Full Text Available The frequency of health-risk behaviours like smoking, alcohol consumption and substance use is usually higher in adolescence. In addition, its appearance is higher among students coming from non-intact families. These factors also have a strong influence on academic achievement as students from fragile families and students having these health-damaging habits tend to be less effective. According to our results, four different student clusters can be detected regarding health behaviour (traditional risk-takers, hard risk-takers, ambivalent students and risk-avoiders. Ambivalent students reached the best achievement while hard risk-takers showed the poorest efficacy. Finally, students from intact families showed better results compared to their peers from single-parent or patchwork families.

  17. Impact of Health Education on Sexual Risk Behaviour of Secondary ...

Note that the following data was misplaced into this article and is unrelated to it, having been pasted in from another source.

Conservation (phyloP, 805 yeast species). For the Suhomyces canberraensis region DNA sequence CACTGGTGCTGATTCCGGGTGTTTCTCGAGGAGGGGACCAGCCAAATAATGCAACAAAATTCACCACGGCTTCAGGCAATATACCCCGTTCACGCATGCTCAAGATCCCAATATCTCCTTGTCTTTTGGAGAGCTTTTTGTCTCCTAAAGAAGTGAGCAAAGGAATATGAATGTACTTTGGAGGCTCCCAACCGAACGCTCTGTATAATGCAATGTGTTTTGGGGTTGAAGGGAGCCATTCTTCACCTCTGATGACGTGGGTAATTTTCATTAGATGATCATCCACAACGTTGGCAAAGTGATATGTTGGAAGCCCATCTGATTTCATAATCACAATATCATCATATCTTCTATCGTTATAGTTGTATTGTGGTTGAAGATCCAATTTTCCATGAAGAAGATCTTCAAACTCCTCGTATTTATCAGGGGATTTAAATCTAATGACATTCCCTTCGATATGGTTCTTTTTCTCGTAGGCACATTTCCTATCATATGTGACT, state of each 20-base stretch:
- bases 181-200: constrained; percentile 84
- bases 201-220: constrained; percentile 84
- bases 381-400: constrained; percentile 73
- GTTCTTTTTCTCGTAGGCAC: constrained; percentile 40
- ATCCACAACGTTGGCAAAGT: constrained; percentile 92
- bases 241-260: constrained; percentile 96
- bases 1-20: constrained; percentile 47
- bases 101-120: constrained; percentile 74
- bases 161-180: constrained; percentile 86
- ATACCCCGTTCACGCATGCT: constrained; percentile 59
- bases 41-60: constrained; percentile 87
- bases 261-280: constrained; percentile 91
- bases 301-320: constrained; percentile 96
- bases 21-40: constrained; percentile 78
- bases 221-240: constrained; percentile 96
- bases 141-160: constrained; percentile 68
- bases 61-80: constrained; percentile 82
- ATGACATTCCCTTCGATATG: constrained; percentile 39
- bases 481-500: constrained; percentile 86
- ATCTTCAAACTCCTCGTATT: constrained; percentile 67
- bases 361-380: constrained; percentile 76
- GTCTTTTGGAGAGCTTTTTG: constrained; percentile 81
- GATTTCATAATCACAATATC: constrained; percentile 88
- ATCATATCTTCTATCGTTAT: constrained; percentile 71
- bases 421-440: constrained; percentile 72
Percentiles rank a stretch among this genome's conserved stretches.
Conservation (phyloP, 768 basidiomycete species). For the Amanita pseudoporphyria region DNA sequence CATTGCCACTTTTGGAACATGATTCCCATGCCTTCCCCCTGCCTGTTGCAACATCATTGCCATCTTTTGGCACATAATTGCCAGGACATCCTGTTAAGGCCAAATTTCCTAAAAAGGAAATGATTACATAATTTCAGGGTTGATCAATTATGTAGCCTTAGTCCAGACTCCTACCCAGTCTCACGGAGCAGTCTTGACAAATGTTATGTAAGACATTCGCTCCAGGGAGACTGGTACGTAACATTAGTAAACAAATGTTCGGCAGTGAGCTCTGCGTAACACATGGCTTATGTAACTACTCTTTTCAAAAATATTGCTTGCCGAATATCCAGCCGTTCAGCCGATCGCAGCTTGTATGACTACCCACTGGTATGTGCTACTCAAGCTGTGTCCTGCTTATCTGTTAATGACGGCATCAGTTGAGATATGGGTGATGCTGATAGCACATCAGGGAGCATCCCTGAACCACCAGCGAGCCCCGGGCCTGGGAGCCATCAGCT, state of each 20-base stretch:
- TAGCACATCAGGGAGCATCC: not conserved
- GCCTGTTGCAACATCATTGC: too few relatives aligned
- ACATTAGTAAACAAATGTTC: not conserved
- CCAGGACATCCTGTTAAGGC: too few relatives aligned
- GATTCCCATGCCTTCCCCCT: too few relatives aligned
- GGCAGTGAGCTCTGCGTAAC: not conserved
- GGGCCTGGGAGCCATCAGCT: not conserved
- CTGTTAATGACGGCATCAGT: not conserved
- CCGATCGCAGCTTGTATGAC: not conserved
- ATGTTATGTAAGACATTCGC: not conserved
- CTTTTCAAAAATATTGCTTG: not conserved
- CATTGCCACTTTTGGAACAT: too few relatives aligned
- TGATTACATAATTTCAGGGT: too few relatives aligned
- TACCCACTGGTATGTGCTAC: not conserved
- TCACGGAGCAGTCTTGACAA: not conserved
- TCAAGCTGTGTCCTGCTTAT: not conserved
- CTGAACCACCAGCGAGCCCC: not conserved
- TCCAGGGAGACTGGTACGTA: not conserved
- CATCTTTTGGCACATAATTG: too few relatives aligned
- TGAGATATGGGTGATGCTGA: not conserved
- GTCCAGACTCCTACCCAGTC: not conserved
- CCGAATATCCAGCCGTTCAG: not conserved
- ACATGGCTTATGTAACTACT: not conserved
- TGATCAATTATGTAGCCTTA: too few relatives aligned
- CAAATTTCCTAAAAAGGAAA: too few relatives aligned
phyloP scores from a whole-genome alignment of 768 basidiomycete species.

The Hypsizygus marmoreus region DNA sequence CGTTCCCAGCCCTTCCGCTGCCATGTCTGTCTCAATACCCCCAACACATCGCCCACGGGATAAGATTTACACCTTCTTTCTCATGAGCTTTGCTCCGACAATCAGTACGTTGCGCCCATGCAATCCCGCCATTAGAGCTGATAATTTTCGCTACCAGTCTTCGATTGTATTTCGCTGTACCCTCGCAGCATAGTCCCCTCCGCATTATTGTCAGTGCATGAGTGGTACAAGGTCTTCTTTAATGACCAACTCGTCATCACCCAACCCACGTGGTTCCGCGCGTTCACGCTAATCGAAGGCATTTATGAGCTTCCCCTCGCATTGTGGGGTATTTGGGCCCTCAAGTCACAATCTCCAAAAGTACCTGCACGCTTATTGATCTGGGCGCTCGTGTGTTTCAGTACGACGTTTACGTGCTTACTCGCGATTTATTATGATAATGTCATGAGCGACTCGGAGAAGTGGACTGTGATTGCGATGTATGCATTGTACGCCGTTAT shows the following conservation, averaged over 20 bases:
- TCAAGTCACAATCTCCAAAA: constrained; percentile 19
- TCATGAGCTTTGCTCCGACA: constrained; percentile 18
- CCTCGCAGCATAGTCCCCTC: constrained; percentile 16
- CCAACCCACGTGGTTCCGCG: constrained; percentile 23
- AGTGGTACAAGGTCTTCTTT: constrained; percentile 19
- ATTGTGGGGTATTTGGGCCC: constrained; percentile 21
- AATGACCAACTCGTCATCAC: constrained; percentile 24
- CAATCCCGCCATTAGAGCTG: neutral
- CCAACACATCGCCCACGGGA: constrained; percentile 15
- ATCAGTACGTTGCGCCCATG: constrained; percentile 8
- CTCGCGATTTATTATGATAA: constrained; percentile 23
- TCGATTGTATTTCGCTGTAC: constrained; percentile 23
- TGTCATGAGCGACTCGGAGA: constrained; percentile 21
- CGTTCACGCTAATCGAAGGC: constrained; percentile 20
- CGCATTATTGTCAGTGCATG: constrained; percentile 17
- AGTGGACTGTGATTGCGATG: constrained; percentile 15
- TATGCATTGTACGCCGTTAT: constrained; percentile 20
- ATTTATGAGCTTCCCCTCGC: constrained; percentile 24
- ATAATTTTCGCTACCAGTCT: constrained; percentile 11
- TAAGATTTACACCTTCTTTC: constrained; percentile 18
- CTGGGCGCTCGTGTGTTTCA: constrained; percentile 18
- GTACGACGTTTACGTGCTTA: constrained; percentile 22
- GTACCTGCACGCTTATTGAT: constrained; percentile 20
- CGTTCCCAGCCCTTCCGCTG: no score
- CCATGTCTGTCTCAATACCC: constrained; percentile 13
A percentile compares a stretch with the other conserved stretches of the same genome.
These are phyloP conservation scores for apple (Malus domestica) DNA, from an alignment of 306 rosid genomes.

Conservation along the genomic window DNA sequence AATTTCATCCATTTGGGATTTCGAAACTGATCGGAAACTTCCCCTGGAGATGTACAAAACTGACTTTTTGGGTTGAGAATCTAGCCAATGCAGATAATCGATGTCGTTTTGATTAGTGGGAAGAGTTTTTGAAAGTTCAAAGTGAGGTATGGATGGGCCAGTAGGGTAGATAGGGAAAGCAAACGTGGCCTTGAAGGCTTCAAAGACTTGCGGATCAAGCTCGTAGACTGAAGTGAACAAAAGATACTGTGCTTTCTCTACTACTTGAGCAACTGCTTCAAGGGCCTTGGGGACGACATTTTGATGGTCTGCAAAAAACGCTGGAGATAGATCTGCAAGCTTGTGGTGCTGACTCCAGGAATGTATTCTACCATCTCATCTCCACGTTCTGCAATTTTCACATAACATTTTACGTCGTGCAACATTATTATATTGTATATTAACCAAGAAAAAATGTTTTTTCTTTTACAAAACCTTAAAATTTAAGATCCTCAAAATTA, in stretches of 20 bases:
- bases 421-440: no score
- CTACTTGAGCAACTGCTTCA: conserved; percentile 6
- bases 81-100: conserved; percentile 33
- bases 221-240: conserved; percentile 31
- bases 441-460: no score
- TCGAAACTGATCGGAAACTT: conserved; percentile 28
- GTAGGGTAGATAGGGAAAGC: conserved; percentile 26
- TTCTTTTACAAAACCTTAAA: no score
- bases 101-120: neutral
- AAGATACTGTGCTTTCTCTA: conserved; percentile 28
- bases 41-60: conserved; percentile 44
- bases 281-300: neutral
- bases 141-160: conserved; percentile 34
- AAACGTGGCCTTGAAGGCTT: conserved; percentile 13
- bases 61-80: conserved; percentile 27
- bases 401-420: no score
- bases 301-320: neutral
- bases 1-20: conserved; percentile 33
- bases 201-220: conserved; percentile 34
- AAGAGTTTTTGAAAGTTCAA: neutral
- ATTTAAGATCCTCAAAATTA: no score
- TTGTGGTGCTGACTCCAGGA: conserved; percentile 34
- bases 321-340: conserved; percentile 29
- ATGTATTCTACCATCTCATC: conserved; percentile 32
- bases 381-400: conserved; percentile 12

African Journals Online (AJOL)

    Background: Secondary school students are a high risk group for HIV transmission. They could also be easily reached with health education interventions. There is as yet no global consensus on the nature, content and effectiveness of this intervention among this group. It is also not known how effective this intervention is in ...

  18. Relationship dynamics and sexual risk behaviour of male partners of ...

    African Journals Online (AJOL)

    A few men also admitted to being motivated by material and financial benefits from sex workers who they perceived as being rich and this was one factor that helped them sustain the relationships. These findings offer insights into the complex relationship dynamics within high risk sexual partnerships. However, the findings ...

  19. A survey of risk behaviour for contracting HIV among adult ...

    African Journals Online (AJOL)

    Forty-five per cent were sexually active and 48% fell into the “no-risk group”, 29% in the “medium-risk” group, and 23% in the “high-risk” group. Female patients with a history of treatment for sexually transmitted disease and a diagnosis of personality disorder were associated with being sexually abused. Having multiple sex ...

  20. The concentration of fear: mice's behavioural and physiological stress responses to different degrees of predation risk